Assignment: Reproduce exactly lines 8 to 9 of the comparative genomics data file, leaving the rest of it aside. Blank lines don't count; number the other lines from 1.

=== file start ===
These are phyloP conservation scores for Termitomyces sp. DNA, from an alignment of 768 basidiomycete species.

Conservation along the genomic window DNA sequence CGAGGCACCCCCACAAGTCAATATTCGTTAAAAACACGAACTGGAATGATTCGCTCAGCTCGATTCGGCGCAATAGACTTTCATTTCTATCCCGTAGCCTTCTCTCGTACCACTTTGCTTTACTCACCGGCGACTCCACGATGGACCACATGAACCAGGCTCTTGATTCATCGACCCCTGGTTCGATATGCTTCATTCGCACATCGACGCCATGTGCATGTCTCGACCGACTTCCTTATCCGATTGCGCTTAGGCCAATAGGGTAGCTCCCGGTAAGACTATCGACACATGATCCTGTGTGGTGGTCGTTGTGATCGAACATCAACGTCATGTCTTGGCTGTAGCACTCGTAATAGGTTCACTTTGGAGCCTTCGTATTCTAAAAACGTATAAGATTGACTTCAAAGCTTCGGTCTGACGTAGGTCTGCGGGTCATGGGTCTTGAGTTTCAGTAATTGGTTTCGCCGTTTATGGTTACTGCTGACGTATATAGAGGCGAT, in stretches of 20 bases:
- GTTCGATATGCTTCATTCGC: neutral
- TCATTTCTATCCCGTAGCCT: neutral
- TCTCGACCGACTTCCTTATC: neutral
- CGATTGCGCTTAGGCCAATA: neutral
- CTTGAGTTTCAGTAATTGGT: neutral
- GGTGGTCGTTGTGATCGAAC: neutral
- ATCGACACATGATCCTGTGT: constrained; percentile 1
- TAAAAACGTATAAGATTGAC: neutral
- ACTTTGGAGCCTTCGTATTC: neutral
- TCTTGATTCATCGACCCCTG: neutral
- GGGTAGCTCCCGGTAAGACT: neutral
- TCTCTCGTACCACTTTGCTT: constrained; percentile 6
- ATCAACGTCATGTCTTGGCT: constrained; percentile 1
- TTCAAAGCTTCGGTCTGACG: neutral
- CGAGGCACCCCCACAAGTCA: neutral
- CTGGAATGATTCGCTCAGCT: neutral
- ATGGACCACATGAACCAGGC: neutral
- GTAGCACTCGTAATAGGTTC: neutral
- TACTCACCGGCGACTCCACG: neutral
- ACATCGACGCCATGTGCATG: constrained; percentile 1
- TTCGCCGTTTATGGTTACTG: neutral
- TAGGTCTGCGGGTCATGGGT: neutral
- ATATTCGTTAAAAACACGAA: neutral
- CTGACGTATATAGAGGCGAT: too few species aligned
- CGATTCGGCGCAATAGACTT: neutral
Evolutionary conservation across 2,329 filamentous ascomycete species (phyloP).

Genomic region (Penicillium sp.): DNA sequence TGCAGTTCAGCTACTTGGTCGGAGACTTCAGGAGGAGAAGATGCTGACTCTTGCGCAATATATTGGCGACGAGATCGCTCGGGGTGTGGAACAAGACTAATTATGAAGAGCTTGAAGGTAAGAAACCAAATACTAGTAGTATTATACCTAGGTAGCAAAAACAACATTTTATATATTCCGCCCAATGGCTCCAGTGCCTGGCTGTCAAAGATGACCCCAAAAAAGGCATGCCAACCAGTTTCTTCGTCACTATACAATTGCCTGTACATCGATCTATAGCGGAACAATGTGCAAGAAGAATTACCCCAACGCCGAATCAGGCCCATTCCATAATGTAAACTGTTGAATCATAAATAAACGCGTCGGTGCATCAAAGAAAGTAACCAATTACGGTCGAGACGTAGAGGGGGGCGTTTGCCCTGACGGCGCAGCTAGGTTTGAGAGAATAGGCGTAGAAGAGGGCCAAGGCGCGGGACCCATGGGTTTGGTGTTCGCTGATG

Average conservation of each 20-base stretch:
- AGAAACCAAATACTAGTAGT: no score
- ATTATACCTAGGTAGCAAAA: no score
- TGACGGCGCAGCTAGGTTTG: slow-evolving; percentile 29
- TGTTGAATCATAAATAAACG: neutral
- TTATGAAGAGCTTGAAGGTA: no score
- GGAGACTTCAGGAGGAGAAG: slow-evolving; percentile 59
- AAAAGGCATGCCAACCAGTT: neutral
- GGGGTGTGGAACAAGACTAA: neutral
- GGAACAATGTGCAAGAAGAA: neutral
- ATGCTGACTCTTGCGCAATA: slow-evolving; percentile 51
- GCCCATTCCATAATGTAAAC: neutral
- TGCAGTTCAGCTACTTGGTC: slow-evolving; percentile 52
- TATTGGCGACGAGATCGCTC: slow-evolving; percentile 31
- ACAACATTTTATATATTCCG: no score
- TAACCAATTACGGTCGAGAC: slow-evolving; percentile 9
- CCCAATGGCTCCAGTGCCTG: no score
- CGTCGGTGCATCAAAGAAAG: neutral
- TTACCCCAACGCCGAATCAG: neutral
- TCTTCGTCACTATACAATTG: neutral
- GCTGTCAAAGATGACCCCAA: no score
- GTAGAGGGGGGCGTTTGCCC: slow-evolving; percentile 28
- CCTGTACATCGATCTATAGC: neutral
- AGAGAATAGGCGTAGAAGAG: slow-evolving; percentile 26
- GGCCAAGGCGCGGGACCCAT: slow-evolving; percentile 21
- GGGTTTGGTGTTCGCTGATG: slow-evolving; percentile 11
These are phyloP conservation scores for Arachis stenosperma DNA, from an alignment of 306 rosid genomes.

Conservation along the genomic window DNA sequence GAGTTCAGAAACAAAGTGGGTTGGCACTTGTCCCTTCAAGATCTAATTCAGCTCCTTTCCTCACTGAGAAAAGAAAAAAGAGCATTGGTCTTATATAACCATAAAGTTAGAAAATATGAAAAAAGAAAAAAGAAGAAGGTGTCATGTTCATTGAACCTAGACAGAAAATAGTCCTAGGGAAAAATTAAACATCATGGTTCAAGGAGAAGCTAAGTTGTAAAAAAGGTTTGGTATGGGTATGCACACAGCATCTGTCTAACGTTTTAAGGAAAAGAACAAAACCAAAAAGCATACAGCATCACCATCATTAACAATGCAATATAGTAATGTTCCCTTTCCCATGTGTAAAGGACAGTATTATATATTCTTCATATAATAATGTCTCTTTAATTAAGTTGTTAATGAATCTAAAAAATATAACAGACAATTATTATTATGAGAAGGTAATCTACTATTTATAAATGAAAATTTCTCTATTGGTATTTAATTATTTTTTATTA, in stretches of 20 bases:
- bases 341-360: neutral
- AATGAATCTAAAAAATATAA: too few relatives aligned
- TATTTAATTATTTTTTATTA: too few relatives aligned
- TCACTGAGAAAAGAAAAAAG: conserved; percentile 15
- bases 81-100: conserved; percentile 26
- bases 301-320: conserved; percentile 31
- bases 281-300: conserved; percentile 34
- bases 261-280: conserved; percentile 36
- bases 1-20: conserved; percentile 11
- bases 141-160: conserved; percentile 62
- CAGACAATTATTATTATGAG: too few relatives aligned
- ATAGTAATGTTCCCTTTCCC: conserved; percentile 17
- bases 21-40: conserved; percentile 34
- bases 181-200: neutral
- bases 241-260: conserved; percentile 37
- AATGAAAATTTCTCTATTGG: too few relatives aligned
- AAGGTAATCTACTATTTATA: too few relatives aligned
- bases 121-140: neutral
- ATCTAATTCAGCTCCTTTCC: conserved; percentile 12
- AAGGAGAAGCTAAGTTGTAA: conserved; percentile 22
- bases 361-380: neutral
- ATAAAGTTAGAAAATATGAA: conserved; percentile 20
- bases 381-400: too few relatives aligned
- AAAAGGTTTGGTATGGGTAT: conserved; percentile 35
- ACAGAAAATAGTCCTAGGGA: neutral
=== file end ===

- GGTGGTCGTTGTGATCGAAC: neutral
- ATCGACACATGATCCTGTGT: constrained; percentile 1